FOMC Minutes: Continued Talk of Balance Sheet Strategy

By: C.Jay Engel

The minutes from the March FOMC meeting were released yesterday and we discover that the balance sheet theme is really coming together. The massive portfolio held by the Fed is allegedly going to be reversed over the coming years. The way to initiate this shrinkage in the balance sheet is to first stop reinvesting the return that it is making on all the bonds it holds. In the minutes, we learn that they are considering two options for how to do this:

An approach that phased out reinvestments was seen as reducing the risks of triggering financial market volatility or of potentially sending misleading signals about the Committee’s policy intentions while only modestly slowing reductions in the Committee’s securities holdings. An approach that ended reinvestments all at once, however, was generally viewed as easier to communicate while allowing for somewhat swifter normalization of the size of the balance sheet.

Option 1: “gradual” phasing out of the level of reinvestment. Option 2: immediate halting of any reinvestment whatsoever.

These are going to be the debated options moving forward in the coming FOMC meetings and Fed members speeches. The Fed tends to prefer “gradual” approaches to things, keeping at the forefront of their mind the possible reactions (temper tantrums) by stock and bond market participants. If they decide to begin phasing out interest rates, it will be much later this year. This gives them two quarters in the meantime to conduct two more rate hikes.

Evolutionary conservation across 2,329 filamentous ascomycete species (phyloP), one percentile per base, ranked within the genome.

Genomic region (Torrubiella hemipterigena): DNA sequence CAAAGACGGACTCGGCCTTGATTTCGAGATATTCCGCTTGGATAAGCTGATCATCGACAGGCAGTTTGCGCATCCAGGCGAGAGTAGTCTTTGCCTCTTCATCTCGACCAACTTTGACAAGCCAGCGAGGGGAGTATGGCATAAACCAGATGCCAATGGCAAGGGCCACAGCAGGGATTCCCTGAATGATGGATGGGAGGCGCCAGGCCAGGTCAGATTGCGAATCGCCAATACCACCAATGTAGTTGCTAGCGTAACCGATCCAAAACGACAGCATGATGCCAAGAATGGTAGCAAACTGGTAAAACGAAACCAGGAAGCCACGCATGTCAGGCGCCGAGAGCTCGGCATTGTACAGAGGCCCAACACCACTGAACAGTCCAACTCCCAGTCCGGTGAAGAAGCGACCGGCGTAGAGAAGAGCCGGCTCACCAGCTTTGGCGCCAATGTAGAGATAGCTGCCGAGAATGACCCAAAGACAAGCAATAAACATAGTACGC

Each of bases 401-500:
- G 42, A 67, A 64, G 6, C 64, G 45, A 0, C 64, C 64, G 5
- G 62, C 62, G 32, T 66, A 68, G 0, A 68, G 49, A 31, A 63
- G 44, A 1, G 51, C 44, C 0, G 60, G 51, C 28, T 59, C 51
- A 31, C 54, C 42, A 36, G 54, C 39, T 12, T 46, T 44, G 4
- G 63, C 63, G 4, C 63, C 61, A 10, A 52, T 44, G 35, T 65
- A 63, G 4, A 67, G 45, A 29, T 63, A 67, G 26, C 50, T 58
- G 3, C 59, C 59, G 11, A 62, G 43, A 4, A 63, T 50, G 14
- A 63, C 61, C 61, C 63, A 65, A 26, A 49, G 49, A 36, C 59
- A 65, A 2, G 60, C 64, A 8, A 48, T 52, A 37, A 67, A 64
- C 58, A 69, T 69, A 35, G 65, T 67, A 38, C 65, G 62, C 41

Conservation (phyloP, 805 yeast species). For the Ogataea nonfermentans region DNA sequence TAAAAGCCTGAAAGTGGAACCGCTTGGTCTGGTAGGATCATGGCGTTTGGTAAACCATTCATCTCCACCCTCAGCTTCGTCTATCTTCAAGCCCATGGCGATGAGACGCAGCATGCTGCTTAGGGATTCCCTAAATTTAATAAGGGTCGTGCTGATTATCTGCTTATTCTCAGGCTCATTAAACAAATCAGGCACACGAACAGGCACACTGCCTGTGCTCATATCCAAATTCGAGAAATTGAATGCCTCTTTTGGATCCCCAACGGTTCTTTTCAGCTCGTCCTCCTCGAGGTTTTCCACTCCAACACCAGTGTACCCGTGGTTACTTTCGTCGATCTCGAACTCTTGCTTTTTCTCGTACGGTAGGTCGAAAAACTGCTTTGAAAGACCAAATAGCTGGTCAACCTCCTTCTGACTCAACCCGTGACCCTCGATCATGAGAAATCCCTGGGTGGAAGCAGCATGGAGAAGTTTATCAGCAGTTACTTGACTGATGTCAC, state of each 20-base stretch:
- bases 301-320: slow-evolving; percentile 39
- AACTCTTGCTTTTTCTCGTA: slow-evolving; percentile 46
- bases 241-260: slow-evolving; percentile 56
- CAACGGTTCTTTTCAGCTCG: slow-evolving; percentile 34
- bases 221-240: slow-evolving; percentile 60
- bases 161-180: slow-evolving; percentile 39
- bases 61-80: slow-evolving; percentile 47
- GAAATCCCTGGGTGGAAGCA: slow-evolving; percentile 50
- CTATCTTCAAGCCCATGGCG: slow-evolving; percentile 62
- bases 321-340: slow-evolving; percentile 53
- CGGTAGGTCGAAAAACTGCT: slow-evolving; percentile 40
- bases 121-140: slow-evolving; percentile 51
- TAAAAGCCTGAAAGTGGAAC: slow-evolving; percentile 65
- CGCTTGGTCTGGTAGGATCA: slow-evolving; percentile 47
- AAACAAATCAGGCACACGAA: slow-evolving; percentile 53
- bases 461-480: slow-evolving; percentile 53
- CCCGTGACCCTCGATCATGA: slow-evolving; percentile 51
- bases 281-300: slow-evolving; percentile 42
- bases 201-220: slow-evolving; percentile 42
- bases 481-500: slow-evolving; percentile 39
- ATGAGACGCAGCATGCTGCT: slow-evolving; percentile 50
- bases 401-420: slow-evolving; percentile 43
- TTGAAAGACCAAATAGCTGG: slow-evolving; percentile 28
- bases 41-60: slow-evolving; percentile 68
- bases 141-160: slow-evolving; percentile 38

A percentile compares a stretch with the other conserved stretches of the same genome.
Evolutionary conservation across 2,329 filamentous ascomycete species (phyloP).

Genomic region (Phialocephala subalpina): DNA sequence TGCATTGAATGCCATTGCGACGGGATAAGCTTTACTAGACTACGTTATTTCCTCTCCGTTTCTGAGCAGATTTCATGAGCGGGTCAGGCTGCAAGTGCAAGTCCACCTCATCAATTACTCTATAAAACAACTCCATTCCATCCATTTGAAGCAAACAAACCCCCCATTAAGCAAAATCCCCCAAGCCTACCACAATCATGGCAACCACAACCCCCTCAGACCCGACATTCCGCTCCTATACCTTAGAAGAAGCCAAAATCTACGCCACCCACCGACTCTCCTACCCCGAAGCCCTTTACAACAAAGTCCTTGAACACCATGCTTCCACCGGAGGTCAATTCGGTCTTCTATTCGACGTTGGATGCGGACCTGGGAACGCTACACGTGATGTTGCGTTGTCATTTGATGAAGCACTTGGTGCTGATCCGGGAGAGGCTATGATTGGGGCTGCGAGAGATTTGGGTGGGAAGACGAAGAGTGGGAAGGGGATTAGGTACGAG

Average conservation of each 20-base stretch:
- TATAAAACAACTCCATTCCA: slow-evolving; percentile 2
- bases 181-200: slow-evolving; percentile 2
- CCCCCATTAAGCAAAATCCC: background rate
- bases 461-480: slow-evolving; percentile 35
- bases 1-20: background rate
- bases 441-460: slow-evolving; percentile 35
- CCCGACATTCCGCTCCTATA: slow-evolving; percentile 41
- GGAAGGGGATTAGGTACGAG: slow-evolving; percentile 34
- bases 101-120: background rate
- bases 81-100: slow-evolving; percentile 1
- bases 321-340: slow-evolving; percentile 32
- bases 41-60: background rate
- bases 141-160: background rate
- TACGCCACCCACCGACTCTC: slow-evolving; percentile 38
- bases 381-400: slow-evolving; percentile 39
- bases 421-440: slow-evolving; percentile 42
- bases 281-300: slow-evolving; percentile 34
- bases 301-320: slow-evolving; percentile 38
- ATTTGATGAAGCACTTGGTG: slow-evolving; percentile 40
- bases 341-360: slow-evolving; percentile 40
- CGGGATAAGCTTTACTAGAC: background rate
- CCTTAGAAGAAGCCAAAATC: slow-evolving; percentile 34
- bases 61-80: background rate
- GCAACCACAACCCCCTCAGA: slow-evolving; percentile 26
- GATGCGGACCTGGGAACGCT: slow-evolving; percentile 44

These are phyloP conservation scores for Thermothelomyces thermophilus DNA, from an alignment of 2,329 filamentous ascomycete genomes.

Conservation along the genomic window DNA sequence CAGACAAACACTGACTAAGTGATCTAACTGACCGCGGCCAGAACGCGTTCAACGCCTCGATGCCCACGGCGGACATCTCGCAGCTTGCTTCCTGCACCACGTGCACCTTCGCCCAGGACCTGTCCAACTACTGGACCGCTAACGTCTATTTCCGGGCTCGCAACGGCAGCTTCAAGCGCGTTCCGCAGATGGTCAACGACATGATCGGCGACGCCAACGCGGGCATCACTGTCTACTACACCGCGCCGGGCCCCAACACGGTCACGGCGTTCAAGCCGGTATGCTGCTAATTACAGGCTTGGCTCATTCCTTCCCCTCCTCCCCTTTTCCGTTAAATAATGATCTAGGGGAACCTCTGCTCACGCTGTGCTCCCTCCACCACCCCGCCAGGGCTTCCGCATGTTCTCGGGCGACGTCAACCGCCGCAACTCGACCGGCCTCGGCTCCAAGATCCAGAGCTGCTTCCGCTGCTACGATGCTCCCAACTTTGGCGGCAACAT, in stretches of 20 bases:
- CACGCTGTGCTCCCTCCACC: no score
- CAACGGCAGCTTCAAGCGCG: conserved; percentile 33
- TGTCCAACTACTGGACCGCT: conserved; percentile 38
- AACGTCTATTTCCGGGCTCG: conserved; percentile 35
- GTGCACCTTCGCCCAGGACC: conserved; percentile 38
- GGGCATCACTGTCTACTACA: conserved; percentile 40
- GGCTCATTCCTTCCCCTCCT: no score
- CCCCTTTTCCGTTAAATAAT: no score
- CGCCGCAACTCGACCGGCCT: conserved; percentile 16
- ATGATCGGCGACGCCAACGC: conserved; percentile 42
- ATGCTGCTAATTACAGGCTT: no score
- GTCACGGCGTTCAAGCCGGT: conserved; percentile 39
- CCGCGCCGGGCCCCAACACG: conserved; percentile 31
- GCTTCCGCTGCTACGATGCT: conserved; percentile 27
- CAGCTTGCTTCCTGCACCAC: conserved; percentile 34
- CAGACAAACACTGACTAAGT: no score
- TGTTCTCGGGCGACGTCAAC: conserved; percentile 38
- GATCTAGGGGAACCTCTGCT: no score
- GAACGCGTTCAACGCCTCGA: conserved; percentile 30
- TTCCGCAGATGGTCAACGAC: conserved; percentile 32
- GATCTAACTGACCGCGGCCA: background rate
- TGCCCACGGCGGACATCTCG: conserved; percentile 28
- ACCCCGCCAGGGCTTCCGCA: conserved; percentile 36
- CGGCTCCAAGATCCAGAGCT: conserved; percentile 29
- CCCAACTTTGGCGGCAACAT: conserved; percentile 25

The FOMC minutes give suggestion that, as they are trying to get back to “normal” interest rates and balance sheet levels, they are going to be going back and forth between their two methods: Fed Funds rate hikes and slowing reinvestment. While watching paint dry has been more exciting than their rate hike progress, it seems that the Fed is going to be another two years before they get the Fed Funds rate into the 2% range (if they can make it that far) if they alternate between a reinvestment policy change and a Fed Funds hike.

Of course, all this could come unraveled by a single poor employment report. The wizards determining the direction of our economy, are actually as blind as anyone else. They are walking on eggshells, unsure what to do and where to do next. How does one reverse an 8-year 400% increase in the central bank’s balance sheet without causing a commotion? That would be impossible. 

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